Why I Didn’t Wean At One

To wean or not to wean? That seems to be the question.

Early on in my breastfeeding journey, even when my son was just an itty bitty newborn baby, I was asked several times (by different people), “How long do you plan on nursing?” And it’s a question that has continually come up since. 

It doesn’t bother me that people asked because in all honesty, I’ve probably asked others that same question a fair amount of times as well. But I think as a nursing mama, I now view that question differently. I now understand how much it reflects society’s idea that nursing is this thing that is supposed to have a set end date. That is a thing to already look at stopping even if you’ve just started because there is only an “appropriate” amount of time to do it. Any new mom can tell you of the pressure to breastfeed. Our society says, “yes, breast is best!” Then it turns around and clarifies, “But only to a certain point.”

Like a lot of first-time moms, I fell into that thinking. I set end date “goals” for myself because I felt that was what I should do. 

At first, I told myself, “Okay, I want to nurse for  6 months.”  

Then, “I want to nurse for 9 months.” 

Then, “I’ll definitely be ready to be done nursing by the time he turns one.”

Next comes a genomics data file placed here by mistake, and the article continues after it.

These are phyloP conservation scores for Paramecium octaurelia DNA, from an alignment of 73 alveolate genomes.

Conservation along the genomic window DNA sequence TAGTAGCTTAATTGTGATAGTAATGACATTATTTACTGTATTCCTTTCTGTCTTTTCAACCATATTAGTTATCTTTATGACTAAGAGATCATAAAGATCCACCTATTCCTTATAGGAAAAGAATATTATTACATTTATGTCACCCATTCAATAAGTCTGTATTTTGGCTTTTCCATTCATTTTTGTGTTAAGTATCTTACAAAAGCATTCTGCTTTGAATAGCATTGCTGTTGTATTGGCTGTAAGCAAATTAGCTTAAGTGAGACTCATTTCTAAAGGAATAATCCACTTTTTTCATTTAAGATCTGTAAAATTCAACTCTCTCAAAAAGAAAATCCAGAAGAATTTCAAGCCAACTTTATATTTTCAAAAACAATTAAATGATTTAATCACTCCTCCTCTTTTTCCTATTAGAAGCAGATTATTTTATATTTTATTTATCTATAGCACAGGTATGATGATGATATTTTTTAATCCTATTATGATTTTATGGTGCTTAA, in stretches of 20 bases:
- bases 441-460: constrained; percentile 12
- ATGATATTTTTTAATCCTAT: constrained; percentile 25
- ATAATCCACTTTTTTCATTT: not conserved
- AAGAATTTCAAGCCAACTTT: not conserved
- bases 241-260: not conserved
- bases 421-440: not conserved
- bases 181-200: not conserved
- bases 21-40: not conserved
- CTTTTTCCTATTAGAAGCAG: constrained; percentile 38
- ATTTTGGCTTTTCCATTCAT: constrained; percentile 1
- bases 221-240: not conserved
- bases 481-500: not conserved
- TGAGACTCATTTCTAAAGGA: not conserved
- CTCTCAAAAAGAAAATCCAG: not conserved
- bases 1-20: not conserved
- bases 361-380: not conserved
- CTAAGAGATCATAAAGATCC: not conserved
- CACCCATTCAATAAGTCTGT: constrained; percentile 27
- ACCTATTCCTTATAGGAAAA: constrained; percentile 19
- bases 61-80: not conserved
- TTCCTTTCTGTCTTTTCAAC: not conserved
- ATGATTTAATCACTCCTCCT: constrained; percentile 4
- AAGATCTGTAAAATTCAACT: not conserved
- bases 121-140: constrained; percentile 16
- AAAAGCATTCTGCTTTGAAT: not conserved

Then, he turned one, and here we are. We nurse every morning when he first wakes up, every night before he goes to bed, and sometimes at 2 in the morning when he wakes up and is unable to go back to sleep. 

About the only thing that changed when he turned one was that I stopped pumping while at work. While I work with some amazing people who helped to make sure I could take the time to pump everyday, my job isn’t exactly the kind of job where I can “just close the office door and turn on a pump.” There were logistics involved, and honestly, I was over it. 

I was so over pumping in fact that I almost quit several times. But each time I almost quit, I became terrified of what would happen to my supply, of having to supplement. Because when it boiled down to it, I loved nursing.

I love the instant cuddles it provides, especially now that he is so busy and so mobile.

I love having a closeness that only he and I can share.

I love being able to provide him with a source of calm and comfort when he is sick or upset. 

I love feeling empowered that my body is able to continue to provide nutrients for him.

Somewhere along the line between sore nipples and what felt like never-ending cluster feeds and public nip slips, nursing my son became second nature. 

As his first birthday approached, I started answering the weaning questions with, “I think 18 months is my limit.” Because that seemed like the “appropriate” answer, but I also think I knew in my heart that it was a lie. I don’t want to set an end date because I’m not ready for it to end.  

Not too long ago, someone asked me, “How much longer do you think you’ll breastfeed?” And I confidently replied, “Till we’re done.” 

And I know in my heart–we’re not done yet. 


One comment

  • Totally agree with the feelings you expressed! I ended up nursing my daughter until just before she turned three, when it felt like she was mostly wanting to snuggle. I started to ask if that was what she wanted or if she really was hungry and she naturally stopped asking to nurse after about 2 more weeks. It felt so seamless! And she knows we can still have that special closeness when she needs it.

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